Drought-riven Zambia plans to build canals from the Congo river in its northern neighbour to supply water and electricity. It will never work, say experts.
Water levels have plunged for the second time in three years in the Kariba dam, which feeds off the Zambezi river and provides both Zambia and Zimbabwe with electricity. That’s sparked fears that the two nation’s hydropower turbines may have to switch off completely if levels continue to fall at what is the world’s biggest man-made freshwater reservoir.
The Congo river in the Democratic Republic of Congo, the continent’s second longest, could hold the solution, according to Matthew Nkhuwa, Zambia’s energy minister.
“We are looking at the possibilities of tapping water from the Congo river to the source of the Zambezi,” Nkhuwa said by phone from Lusaka, the capital. “If we can just dig canals and get the water from there, with the permission from the head of state of Congo, it will benefit both Zambia and it will also benefit Zimbabwe.”
Experts are skeptical. Even if the heads of state of the three countries agree to the idea, the plan will probably never be realised, according to Arthur Chapman, associate at University of Stellenbosch’s Institute for Futures Research in South Africa.
While the Zambezi’s source, which lies in the far north-west corner of Zambia, is almost on the border with the Democratic Republic of Congo, it’s still more than 100 kilometers (62 miles) from the Congo river.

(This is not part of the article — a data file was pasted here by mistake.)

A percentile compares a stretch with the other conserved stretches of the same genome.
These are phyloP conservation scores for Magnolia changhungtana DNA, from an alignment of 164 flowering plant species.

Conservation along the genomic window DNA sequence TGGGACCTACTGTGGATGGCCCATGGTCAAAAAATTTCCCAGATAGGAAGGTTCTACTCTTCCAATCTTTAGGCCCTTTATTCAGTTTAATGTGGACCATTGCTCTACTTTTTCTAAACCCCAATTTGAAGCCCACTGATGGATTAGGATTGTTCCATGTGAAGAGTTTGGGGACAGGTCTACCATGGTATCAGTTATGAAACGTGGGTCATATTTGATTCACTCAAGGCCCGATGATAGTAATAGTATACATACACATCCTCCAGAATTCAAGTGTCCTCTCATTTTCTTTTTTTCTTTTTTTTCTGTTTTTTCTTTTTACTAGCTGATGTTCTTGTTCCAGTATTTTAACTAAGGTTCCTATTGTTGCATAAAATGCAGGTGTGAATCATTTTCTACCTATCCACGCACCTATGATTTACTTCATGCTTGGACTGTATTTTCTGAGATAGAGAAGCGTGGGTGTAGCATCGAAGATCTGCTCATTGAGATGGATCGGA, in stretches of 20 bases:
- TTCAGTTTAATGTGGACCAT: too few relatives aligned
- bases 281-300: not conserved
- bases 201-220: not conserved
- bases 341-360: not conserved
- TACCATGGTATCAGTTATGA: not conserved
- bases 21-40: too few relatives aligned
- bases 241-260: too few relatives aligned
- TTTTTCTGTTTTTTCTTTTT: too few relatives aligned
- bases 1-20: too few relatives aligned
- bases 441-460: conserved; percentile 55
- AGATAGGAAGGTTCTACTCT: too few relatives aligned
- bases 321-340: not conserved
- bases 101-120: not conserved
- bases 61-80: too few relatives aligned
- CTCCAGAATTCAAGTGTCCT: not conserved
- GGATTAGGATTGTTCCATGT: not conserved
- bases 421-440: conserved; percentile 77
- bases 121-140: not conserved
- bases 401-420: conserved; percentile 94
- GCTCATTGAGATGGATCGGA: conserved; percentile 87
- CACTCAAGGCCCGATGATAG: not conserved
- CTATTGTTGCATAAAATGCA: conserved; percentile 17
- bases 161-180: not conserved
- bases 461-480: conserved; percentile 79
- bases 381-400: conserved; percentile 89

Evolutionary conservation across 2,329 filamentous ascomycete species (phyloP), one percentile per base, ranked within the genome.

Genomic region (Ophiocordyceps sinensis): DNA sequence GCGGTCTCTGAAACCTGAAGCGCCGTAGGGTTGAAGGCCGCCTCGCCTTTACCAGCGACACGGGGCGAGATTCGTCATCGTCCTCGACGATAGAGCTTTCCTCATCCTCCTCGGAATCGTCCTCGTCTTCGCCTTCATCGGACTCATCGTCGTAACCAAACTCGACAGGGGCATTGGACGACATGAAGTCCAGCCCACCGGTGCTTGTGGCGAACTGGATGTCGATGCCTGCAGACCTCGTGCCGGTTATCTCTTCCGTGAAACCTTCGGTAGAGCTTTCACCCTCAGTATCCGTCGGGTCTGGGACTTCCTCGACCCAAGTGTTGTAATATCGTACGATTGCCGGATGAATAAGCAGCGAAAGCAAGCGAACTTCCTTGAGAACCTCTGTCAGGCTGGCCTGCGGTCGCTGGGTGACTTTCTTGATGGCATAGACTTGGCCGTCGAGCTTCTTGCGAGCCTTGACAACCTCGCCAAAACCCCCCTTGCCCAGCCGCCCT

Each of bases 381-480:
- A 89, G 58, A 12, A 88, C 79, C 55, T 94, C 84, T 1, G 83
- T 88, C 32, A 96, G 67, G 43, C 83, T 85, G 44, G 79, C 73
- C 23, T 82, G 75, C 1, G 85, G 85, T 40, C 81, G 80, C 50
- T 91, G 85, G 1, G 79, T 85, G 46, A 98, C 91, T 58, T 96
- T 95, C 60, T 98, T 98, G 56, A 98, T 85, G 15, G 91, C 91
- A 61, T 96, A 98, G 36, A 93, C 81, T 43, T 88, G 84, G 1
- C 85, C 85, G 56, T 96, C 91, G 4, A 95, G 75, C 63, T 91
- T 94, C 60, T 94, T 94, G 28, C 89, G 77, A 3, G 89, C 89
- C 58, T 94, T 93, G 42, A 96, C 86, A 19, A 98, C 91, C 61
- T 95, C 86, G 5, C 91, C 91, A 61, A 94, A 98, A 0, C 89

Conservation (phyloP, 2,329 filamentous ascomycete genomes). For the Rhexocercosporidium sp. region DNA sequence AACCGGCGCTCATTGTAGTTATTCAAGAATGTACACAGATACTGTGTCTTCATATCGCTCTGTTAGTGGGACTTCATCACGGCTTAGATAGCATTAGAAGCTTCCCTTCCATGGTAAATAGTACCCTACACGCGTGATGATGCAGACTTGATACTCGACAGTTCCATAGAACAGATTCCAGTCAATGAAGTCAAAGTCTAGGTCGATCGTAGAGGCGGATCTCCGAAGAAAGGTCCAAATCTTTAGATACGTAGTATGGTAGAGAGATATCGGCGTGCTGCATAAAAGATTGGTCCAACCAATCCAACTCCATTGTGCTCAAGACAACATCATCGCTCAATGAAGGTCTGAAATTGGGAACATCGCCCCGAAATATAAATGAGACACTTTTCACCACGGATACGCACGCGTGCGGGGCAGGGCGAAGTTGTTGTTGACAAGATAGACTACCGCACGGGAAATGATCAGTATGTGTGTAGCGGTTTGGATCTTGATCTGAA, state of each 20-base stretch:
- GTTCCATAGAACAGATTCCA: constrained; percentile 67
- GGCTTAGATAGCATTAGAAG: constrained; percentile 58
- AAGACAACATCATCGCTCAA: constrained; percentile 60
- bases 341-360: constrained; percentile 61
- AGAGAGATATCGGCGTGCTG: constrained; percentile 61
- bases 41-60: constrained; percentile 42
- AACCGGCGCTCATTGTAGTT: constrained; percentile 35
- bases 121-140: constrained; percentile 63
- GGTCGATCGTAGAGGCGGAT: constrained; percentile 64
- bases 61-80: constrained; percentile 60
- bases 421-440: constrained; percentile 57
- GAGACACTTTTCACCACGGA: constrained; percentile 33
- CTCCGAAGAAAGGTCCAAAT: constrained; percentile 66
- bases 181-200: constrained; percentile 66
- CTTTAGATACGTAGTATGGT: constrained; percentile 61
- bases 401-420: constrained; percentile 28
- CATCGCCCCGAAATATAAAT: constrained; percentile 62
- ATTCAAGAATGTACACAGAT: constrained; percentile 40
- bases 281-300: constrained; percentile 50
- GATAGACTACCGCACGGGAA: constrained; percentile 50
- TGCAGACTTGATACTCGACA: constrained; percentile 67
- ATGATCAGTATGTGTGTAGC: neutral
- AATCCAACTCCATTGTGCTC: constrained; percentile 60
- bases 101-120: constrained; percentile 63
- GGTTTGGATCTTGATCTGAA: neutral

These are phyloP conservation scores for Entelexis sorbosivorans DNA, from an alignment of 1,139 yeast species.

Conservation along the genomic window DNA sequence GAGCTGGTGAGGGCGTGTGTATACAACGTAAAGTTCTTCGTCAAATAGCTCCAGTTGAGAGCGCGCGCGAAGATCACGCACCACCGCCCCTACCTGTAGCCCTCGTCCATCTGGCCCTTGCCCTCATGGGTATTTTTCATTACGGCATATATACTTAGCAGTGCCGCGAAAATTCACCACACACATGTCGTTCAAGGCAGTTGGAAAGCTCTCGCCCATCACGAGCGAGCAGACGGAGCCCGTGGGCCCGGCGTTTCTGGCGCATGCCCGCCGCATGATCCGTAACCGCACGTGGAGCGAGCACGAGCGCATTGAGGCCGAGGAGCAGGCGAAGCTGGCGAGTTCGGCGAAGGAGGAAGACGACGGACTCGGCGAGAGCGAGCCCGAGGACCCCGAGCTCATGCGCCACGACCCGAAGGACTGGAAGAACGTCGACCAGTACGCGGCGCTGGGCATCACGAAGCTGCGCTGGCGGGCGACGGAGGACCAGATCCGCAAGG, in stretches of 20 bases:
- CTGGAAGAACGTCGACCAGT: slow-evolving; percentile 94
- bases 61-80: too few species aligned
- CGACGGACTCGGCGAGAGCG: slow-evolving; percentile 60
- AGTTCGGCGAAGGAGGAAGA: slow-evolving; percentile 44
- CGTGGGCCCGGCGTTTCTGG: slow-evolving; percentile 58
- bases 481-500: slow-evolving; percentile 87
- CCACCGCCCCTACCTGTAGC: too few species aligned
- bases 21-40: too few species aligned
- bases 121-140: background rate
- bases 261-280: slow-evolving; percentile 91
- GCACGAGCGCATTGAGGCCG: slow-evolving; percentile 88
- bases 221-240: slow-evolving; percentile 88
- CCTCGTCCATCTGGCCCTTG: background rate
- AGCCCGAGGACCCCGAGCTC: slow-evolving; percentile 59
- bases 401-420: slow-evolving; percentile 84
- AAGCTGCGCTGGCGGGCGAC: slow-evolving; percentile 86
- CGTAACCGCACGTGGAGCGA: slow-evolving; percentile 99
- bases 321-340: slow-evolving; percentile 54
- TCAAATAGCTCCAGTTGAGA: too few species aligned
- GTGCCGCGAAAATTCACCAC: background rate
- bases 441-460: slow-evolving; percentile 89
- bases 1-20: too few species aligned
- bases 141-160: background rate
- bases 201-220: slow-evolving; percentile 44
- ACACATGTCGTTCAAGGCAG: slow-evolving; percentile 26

The Zambezi is also more elevated than the Congo river, said Chapman, a hydrologist who’s published a study on the impact of climate change on the Zambezi’s hydropower production.
“Canals are absolutely not feasible. I have no idea what the relevant minister could be thinking,” he said in reply to emailed questions. “There are no places in which one could get the Congo river to flow downhill.”
Large parts of the Zambezi’s catchment area in southern and western Zambia received their lowest rainfall since at least 1981 during the 2018-19 wet season, according to the Southern African Development Community. Kariba’s water level has dropped to 22% of capacity, from 84% a year ago.
It’s the second severe drought this decade to hit Kariba’s electricity production, with the dam falling to 11% of capacity three years ago. The government has blamed climate change for the lack of rain, which also hurt farming output. The International Monetary Fund cited the drought as a reason for cutting its economic growth forecast for Zambia to 2% this year, the lowest this millennium.
Nkhuwa is optimistic the proposed canals from the Congo will be built.
“We think that this is something that can be done very very quickly, and at a cheaper price than having to put up a power plant,” he said, without giving an estimate as to how much the undertaking may cost. “I think that can be achieved within two, three months.”
© 2019 Bloomberg L.P.